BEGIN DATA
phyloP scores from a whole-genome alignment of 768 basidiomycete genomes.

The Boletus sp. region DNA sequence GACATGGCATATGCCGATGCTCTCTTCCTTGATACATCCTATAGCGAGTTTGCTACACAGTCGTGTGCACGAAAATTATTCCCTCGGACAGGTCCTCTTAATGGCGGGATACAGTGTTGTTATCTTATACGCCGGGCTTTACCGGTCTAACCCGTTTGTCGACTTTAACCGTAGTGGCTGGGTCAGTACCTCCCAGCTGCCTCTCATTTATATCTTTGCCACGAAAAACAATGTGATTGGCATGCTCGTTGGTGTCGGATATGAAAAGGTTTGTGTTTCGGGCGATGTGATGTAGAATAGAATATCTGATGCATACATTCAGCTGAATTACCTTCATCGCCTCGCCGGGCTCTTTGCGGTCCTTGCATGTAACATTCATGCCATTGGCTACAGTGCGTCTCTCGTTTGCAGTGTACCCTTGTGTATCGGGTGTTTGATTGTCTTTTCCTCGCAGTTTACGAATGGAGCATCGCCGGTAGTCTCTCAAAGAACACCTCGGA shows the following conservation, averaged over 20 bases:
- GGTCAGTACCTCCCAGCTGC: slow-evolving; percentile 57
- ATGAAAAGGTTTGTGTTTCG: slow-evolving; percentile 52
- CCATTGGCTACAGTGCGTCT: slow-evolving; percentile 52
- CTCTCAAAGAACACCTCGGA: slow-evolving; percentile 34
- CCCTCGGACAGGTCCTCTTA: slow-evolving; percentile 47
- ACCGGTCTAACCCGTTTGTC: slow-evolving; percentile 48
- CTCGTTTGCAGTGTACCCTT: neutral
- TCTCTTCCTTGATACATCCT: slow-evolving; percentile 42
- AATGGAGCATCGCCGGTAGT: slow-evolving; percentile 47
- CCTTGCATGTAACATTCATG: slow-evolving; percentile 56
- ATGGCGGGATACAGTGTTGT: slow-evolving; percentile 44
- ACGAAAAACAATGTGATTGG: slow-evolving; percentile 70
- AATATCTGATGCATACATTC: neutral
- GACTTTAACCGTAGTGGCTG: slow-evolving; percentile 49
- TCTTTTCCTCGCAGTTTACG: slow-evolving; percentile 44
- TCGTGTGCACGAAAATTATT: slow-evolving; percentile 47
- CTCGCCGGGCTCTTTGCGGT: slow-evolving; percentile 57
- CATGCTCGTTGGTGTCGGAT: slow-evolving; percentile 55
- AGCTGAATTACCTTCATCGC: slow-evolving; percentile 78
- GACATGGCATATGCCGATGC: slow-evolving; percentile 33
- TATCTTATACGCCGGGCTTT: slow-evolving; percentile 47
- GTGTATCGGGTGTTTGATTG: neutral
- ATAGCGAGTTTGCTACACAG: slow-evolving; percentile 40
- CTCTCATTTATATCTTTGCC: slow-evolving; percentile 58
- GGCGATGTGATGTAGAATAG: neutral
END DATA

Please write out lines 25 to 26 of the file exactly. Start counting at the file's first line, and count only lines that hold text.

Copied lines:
- ATAGCGAGTTTGCTACACAG: slow-evolving; percentile 40
- CTCTCATTTATATCTTTGCC: slow-evolving; percentile 58